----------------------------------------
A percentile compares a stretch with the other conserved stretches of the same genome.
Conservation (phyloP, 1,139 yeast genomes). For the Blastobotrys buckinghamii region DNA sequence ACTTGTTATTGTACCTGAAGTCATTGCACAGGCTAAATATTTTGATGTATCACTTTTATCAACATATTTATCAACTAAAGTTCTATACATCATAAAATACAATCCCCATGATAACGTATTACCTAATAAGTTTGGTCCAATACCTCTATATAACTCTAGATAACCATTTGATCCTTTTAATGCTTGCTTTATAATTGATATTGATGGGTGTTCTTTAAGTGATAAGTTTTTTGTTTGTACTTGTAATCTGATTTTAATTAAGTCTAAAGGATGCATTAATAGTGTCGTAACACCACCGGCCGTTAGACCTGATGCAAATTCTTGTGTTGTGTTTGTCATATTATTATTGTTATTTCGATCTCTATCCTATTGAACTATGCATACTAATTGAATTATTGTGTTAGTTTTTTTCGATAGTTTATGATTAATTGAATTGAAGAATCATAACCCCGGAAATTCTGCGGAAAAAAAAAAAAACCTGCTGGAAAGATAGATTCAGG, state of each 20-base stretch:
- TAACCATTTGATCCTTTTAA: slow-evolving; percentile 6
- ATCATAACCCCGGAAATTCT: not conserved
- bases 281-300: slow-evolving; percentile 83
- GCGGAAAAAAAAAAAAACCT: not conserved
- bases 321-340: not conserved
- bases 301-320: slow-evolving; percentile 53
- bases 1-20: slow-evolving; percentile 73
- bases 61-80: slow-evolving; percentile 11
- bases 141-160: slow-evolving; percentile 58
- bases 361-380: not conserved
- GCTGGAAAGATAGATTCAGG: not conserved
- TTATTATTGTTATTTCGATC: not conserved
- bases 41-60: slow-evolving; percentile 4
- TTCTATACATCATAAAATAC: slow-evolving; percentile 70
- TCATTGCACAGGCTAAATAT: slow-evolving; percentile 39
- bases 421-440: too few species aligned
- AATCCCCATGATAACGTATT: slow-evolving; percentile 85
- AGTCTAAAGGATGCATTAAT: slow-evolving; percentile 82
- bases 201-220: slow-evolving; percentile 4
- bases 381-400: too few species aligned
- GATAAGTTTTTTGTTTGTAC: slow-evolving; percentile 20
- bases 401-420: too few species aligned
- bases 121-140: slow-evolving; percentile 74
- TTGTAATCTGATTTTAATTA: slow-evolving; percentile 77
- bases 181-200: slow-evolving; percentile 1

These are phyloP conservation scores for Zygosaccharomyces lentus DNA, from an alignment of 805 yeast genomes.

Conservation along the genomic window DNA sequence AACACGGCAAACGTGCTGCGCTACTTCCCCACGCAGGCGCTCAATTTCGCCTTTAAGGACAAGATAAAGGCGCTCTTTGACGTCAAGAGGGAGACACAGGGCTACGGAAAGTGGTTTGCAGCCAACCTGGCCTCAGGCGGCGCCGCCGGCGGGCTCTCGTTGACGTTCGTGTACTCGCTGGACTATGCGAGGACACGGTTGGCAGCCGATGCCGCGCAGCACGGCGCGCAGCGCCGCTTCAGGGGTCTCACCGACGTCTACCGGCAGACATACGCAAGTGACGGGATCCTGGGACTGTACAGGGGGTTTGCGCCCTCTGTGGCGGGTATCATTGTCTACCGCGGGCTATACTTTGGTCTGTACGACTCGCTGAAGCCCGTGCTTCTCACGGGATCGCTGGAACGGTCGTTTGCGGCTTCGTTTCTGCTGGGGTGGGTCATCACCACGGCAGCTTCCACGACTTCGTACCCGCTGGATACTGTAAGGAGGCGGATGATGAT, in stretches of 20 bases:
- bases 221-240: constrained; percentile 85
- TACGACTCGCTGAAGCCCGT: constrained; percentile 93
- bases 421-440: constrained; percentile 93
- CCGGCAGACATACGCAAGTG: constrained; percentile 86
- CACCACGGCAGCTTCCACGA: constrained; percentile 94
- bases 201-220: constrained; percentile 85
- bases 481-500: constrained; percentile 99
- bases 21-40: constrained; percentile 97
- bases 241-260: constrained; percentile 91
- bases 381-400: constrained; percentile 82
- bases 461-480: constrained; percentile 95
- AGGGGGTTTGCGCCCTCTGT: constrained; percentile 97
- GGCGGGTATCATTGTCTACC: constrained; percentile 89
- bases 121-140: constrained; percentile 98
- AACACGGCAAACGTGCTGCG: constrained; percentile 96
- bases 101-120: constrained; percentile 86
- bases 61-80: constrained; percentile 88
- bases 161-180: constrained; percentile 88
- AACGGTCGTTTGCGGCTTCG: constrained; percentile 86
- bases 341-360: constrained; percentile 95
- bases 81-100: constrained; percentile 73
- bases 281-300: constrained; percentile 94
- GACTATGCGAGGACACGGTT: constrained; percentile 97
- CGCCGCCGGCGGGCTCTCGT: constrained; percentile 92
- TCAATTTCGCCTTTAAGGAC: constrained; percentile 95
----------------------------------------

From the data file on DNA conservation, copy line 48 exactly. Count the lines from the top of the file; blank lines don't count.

- AACGGTCGTTTGCGGCTTCG: constrained; percentile 86